It’s always odd to think of James McNeill Whistler, of Lowell, as a protégé of Gustave Courbet, of Ornans, France. But for a little while, anyway, he was. An Irishwoman, Jo Hiffernan, came between them. But in the end, you feel, their falling apart came down to a question of temperament.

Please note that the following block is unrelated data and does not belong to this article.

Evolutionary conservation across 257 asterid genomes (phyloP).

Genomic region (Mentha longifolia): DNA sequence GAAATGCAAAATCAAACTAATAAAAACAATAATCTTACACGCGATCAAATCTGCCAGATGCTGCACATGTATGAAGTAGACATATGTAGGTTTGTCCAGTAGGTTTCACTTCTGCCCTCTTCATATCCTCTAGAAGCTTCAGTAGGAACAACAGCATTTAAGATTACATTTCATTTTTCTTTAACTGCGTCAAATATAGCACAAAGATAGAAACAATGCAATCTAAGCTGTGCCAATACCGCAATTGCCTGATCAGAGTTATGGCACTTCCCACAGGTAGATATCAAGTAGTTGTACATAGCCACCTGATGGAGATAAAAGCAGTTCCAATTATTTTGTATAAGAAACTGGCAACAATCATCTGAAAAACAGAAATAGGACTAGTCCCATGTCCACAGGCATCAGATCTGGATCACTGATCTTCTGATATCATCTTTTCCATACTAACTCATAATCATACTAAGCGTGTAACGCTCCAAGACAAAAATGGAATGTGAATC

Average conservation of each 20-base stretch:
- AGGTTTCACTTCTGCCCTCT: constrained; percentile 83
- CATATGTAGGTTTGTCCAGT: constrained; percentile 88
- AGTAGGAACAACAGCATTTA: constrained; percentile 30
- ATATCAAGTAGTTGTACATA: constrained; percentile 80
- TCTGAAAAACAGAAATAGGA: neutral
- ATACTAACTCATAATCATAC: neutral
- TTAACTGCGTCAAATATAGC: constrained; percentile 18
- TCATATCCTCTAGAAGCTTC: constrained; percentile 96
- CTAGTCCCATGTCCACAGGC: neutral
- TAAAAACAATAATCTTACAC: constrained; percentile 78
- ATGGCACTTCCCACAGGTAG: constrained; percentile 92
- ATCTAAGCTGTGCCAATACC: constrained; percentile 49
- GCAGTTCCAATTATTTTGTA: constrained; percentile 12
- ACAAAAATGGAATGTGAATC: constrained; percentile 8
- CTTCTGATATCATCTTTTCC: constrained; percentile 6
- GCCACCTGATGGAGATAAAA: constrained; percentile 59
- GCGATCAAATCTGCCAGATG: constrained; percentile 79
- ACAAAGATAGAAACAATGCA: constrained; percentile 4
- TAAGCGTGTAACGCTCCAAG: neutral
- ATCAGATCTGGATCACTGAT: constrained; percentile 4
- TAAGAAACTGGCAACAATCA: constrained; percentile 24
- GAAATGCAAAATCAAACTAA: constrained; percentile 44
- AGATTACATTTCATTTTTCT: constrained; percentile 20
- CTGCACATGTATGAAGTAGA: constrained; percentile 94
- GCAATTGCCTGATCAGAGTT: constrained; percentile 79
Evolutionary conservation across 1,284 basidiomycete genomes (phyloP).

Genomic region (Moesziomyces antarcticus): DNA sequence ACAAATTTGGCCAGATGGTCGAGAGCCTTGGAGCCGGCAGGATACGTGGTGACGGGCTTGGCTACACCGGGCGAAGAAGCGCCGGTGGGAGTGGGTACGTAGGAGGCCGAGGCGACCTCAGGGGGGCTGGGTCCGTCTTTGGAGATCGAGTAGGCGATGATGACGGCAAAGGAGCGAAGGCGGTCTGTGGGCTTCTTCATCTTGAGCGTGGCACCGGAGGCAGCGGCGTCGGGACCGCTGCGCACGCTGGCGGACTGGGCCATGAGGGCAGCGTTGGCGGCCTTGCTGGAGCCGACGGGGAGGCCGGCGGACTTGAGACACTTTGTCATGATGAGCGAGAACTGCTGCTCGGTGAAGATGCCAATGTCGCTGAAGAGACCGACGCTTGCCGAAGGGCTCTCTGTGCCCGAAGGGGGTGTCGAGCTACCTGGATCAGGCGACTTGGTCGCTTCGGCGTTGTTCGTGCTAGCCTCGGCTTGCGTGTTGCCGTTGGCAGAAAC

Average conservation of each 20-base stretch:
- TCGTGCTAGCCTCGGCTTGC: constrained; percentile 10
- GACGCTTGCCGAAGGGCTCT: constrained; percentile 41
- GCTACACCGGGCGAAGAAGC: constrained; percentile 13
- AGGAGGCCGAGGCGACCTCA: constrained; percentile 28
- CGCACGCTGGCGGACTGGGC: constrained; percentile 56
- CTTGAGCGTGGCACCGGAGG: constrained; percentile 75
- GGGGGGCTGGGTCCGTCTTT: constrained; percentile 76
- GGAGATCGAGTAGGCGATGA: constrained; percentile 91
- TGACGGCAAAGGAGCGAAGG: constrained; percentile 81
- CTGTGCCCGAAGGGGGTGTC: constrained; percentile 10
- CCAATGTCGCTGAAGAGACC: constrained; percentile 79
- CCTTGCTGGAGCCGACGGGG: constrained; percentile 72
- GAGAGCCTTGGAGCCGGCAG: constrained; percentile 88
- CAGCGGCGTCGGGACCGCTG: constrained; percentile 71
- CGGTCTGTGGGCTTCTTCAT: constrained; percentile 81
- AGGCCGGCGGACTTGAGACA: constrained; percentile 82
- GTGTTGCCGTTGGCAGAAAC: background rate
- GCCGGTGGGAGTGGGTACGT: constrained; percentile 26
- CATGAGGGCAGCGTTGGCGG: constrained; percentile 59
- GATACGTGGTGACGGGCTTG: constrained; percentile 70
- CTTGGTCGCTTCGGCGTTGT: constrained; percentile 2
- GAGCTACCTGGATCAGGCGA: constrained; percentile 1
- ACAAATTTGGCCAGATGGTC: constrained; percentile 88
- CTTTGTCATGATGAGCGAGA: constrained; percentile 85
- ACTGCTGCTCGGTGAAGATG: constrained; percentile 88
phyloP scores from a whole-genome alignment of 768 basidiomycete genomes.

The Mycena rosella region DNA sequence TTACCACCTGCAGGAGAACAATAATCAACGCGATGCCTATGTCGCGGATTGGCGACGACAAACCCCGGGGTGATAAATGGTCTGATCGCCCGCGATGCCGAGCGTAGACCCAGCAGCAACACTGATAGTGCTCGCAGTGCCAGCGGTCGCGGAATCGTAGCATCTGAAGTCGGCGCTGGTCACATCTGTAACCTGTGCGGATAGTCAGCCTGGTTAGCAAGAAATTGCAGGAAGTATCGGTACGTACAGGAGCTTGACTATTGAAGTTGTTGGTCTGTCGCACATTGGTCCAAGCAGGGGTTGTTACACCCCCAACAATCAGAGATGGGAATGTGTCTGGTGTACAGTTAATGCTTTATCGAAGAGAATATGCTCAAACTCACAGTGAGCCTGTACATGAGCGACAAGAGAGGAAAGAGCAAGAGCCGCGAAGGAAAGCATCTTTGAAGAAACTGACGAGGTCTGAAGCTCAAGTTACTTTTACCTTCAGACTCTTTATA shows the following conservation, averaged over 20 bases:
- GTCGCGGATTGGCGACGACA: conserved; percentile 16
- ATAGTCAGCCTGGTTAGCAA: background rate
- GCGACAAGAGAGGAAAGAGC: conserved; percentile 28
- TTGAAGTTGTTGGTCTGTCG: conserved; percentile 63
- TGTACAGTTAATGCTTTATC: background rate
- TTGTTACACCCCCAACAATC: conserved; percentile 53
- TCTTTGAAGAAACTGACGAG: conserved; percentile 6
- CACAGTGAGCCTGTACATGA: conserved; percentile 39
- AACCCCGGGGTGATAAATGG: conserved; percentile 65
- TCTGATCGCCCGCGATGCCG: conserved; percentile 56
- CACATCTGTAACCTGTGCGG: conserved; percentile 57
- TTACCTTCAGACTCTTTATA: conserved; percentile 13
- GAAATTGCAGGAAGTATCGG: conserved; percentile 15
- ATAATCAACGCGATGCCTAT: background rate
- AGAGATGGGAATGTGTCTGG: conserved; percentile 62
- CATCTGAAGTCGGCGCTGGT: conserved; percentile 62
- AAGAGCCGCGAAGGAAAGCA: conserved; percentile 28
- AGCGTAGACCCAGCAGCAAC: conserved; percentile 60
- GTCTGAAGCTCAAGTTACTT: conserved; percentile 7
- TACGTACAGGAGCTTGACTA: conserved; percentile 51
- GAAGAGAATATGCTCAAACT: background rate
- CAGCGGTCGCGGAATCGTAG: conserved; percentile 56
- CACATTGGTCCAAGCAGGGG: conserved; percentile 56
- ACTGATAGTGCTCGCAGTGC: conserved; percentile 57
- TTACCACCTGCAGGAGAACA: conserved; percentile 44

Courbet, whose distant, straight-backed, slightly paunchy figure is shown standing on the beach in this beautiful picture by Whistler, was the father of 19th-century realism. His painting is earthy, solid, damp with dew. He painted trees, animals, waterfalls, peasant laborers, and fleshy women. Degas said that looking at his pictures was like being nuzzled by the wet nose of a calf.